Starting with picture books for younger kids leading up to books for teens, take a look at the books we recommend reading during Black History Month. These books are great for teaching your children many lessons including compassion, love and resilience. I also really appreciated that we had conversations about the civil rights movement and discussions about difficult topics such as slavery that came about naturally after reading these stories with my kids.
Freedom in Congo Square by Carole Boston Weatherford
This book is about a bright and hopeful day during the week for slaves who were given Sunday afternoons to congregate. The illustrations are colorful, making this a great read-aloud to younger children. Recommended for ages 4-8.
A powerful story of the Underground Railroad told in pictures only. I love wordless books and encourage my children to tell me the story. We read this one after having read other stories about the Underground Railroad so they had a better understanding and were able to tell me this simple yet poignant story. Recommended ages 4-8.
Having known this story from when I was young, I didn’t expect to learn much. I was wrong. There was much more to the story than I had anticipated – that Ruby Bridges was a hero in more ways than I had anticipated. This book is an amazing tale of a strong, positive and resilient little girl with a forgiving heart. Recommended ages 4-8.
A favorite suggestion from my son who read this a few years ago, this is based on a true story from the Underground Railroad. The story follows Henry through his life and his journey to freedom. This book is a perfect book for Black History Month for all ages. The book is a Caldecott Award winner. Recommended ages 5-9.
Millions of African Americans migrated from the South seeking better opportunities in the early to mid 1900’s. This story tells about the migration of one family from South Carolina to New York City by showing the many different ways a rope was used by the family through the years. Recommended ages 5-9.
Another by Jacqueline Woodson, this story touches on the racial divides that were a result of segregation. It’s a beautiful story of the two girls growing to be friends despite being told to stay on their side of the fence. Recommended ages 5-9.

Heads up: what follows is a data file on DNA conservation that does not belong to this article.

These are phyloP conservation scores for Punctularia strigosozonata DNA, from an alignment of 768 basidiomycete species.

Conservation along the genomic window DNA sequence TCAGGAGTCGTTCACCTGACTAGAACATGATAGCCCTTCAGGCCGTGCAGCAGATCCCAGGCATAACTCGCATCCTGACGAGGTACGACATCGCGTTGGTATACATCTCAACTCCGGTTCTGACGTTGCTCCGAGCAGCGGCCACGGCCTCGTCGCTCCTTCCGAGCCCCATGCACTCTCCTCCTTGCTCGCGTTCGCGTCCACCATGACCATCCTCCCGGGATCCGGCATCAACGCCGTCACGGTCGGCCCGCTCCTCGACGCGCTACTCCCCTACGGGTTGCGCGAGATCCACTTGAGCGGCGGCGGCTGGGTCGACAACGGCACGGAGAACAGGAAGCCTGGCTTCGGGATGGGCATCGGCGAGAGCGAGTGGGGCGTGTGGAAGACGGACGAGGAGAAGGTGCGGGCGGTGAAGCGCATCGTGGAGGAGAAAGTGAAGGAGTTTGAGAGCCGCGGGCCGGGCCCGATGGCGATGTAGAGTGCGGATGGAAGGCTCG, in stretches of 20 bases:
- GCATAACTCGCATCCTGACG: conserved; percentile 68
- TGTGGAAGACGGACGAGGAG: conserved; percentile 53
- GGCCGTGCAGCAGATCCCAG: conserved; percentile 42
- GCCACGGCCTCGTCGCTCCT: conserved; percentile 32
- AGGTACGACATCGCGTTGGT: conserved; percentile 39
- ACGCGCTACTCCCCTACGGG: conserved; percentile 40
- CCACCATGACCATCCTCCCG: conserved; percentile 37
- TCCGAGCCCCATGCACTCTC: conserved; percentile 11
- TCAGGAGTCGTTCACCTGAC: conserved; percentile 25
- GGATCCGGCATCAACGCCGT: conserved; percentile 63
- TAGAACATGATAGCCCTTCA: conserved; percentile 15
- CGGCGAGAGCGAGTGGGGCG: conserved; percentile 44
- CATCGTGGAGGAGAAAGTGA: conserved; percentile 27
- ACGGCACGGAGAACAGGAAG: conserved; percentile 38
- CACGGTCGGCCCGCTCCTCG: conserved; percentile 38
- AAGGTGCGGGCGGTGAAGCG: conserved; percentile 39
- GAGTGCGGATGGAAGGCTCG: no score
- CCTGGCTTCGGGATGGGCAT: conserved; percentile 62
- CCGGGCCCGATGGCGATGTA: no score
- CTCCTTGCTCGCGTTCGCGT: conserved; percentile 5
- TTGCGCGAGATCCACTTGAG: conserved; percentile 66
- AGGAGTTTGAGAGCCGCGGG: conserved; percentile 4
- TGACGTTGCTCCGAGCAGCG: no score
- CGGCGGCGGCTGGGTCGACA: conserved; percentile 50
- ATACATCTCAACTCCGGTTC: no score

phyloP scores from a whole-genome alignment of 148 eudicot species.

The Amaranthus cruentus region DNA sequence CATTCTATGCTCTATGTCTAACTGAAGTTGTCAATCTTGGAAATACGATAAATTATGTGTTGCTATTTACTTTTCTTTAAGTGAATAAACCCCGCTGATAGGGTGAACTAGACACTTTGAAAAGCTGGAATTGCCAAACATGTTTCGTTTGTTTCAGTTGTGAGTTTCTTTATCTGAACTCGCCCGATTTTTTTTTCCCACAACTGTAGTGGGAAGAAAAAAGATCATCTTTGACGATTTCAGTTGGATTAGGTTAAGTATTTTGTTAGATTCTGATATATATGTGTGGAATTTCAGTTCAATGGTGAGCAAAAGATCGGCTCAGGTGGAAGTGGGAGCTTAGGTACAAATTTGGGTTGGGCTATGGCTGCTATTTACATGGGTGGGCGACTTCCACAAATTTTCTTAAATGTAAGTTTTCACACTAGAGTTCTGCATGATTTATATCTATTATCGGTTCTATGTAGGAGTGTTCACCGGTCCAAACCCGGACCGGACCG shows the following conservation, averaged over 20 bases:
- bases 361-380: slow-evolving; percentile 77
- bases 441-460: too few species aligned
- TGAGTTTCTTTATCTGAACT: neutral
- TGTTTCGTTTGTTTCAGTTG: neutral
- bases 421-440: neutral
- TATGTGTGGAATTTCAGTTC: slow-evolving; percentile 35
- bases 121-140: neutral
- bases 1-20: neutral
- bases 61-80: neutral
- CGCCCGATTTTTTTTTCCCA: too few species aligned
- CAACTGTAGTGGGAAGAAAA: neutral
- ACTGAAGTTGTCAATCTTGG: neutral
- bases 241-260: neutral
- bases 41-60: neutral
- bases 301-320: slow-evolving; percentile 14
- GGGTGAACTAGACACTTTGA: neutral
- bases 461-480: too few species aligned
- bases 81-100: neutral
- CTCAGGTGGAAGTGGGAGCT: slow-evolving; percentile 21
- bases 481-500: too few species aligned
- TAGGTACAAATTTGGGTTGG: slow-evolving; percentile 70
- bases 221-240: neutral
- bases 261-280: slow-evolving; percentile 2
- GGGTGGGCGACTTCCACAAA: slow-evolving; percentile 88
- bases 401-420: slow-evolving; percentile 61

This book tells about the life of Dr. Martin Luther King, Jr. told with words from Dr. King along with Caldecott Medal winning illustrations. Although it is not a light topic to learn of his death, the remarkable contributions he made to the Civil Rights movement and his beautiful words help kids understand why we recognize this hero and celebrate his life. Recommended ages 5-9.
Recounting Harriet Tubman’s work to find freedom, and then returning to save hundreds of slaves, this book shares Harriet’s reliance on God through her journeys. This book is another Caldecott Medal winner with illustrations as sweeping as Harriet’s remarkable journey. Recommended ages 5-8.
This story recounts the determination of Rosa Parks and those who supported her as she became a central figure in the Civil Rights Movement. Read the Illustrator’s note at the beginning of the book for the story behind the unique Caldecott Medal winning illustrations. Recommended ages 5-9.
Not much is known about the slave who was a skilled potter apart from his creations and the little bits of poetry he inscribed on his works. The book reads as a poetry book itself and goes hand in hand with the brilliant illustrations. The author recounts what is known about Dave the Potter at the end of the book so your child can read about how this book came about. Recommended ages 5-9.
This Newberry award winner comes highly recommended by my son who read it a few years ago, his primary reason because it was funny. He probably remembers the wit of the character Kenny. Kenny’s family travels to Birmingham and is faced with a church bombing and the after-effects. Recommended ages 9-12.
Deza is a strong and bright young lady who endures a family crisis as her father disappears during the Great Depression. Deza stays true to her determined heart and is devoted to reuniting her family. Recommended ages 9-12
After my son read this for school, he encouraged me to read it too. The story is set during the Great Depression. Bud is left with awful foster parents after his mother dies so he sets off in search of a father he’s never known. Kids who read The Mighty Miss Malone will be excited to hear Deza briefly appears in this book while Bud passes through Hooverville. Recommended ages 9-12.
A portrait of Alabama when racism ran deep, Night on Fire is about a young girl facing a choice of whether to act on what she believes in or to do nothing as the Freedom Riders travel through her town. This book will bring up topics for your child to discuss with you that the author has thoughtfully presented to readers. Recommended ages 10-13.
The first book of three in The Seeds of America Trilogy, Isabel, a young slave, will do anything to keep her sister, Ruth with her and seeks their freedom from her unsympathetic owners. Isabel shows her strength, intelligence and determination in this book which is highlighted by the backdrop of the Revolutionary war. Recommended ages 10-14.
The second book in The Seeds of America Trilogy, Forge focuses on Curzon’s story, Isabel’s unlikely friend from Chains. Curzon is posing as a free man, fighting with the Patriots and hoping not to be discovered as a runaway slave. At Valley Forge, he again encounters Isabel and they both strive for freedom. Recommended ages 10-14.
The final book in The Seeds of America trilogy, Curzon and Isabel are again seeking their freedom as they have escaped Valley Forge. They are on the search to find Isabel’s sister, Ruth. Curzon and Isabel will again need to endure trials and to show their remarkable strength and spirit. Recommended ages 10-14.